$122m Proposed Budget For 2018/19 Agriculture Sector

  The proposed budget for Agriculture under the 2018/19 budget is $122 million; an incremental increase of 34 per cent. The Government of Fiji had allocated $81 million under the
08 May 2018 10:00
$122m Proposed Budget For 2018/19 Agriculture Sector
Assistant Minister for Agriculture Viam Pillay and the Head of Cooperation with European Union delegation Christoph Wagner at the opening of the Regional Forum on ‘Developing Pacific Local Food Crops and Fisheries Value Chains: Key Innovations and Critical Success Factors at the Grand Pacific Hotel, Suva on May 5, 2018.


The proposed budget for Agriculture under the 2018/19 budget is $122 million; an incremental increase of 34 per cent.

The Government of Fiji had allocated $81 million under the 2017/18 budget.

This was highlighted by the Assistant Minister for Agriculture, Viam Pillay while officiating as chief guest at the opening of the Regional Forum on ‘Developing Pacific Local Food Crops and Fisheries Value Chains: Key Innovations and Critical Success Factors yesterday.

The event was held at the Grand Pacific Hotel, Suva.

“This week, we will hear from the Pacific Financial Inclusion Programme that has developed micro-bundle insurance that is now extended to selected farm commodity groups in Fiji,” Mr Pillay said.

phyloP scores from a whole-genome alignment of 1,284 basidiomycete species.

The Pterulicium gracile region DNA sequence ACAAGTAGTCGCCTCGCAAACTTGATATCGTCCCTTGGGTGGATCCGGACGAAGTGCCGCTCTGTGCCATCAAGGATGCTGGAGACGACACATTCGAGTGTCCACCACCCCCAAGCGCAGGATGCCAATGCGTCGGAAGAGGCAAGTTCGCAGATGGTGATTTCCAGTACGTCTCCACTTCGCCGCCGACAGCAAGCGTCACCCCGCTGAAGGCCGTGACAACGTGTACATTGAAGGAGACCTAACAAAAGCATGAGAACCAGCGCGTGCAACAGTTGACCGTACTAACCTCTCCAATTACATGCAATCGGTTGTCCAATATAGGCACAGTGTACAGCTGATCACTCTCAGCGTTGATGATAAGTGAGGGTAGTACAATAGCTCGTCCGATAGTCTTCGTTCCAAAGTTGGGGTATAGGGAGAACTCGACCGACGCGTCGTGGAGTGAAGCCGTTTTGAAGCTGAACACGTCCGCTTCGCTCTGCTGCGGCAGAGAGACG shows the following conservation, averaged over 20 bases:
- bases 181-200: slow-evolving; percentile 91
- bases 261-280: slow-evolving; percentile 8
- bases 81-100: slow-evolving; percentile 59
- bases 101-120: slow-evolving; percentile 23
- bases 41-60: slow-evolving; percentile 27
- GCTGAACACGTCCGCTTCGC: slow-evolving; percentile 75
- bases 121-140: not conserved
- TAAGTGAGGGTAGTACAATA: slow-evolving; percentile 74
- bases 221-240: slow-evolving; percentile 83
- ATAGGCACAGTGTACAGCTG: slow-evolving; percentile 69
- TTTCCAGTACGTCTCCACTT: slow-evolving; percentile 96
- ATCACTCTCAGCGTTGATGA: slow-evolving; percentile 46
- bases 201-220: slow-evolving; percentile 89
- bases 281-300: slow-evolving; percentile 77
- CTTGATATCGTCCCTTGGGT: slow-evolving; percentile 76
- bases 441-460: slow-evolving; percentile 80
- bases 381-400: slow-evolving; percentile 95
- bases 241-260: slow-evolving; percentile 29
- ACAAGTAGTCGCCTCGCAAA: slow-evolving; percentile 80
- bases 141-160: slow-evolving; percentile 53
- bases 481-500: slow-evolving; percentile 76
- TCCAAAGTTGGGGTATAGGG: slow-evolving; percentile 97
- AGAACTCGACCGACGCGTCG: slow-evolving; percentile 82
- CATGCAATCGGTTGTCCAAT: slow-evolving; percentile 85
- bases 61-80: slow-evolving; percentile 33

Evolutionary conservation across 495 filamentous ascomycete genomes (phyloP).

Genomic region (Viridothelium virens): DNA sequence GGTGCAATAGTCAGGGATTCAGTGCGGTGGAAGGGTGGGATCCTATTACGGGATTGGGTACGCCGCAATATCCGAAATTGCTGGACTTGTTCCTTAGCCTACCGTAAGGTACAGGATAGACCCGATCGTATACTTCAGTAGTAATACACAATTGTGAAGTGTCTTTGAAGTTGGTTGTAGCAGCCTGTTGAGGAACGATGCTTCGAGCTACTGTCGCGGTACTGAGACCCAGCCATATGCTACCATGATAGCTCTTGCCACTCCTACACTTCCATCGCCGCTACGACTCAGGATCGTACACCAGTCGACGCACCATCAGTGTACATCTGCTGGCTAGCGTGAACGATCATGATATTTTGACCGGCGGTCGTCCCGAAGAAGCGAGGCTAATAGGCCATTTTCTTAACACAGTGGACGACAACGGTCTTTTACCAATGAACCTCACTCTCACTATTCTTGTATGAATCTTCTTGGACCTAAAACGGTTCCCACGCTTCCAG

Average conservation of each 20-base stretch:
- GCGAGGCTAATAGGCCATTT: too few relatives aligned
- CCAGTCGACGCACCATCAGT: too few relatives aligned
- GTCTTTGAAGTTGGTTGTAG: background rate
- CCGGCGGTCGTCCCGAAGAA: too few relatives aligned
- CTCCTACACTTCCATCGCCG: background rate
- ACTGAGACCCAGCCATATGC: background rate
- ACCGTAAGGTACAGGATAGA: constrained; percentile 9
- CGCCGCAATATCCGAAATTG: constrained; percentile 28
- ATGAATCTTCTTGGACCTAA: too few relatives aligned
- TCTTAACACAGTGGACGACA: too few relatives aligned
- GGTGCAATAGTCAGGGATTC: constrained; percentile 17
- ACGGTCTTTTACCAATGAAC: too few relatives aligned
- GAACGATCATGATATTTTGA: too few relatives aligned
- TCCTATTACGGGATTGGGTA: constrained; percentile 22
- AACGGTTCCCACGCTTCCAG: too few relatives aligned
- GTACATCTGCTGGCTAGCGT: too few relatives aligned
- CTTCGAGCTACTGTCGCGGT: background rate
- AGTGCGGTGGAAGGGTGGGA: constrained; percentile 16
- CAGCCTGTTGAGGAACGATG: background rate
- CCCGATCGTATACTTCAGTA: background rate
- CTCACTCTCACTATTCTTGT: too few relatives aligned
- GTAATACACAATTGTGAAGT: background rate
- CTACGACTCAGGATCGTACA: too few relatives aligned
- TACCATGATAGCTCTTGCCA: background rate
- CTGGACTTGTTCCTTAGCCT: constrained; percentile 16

“This will help us understand the obstacles to insurance take-up and help us pave the way to extend weather-based insurance across Fiji, which is currently being developed by FAO (Food and Agricultural Organisation) in collaboration with local consultants.

“Acknowledging, the importance of insurance, the Fijian Government had set apart $350,000 for the topic under the 2017/18 budget.

“Furthermore, we are seeking closer collaboration with the Reserve Bank’s Financial Inclusion Department, and respective Ministries to enhance access to financial services among women and youth in the agriculture sector, which are often more deprived and face more hardship to start farming as a business.

“We believe in a holistic approach, that comprises of various mutually-reinforcing strategies to ensure that the Fiji agricultural sector thrives, and agri-business opportunities are expanded for the benefit of Fijians and the national economy.”

This regional forum brings together stakeholders, senior officials and experts from the private and public sector from Pacific Island States, Asia, Africa, and Europe.

“It is our goal to learn from one another to identify key innovations and critical success factors for the Pacific region.

“I look forward to sharing our experience with you, and to learning from all of you to identify critical success factors and key-innovations for Fiji and the Pacific at large. As such, I encourage all of us to actively participate and share our experiences.

“Many of our struggles regarding the development of a striving agriculture sector and nutritious food systems are common among the Pacific community.

“This week gives us the opportunity to discuss these challenges while advancing our regional coherence.”


2017 Housing and Population


The 2017 Housing and Population Census counted 884,887 persons living in 191,910 Households in Fiji.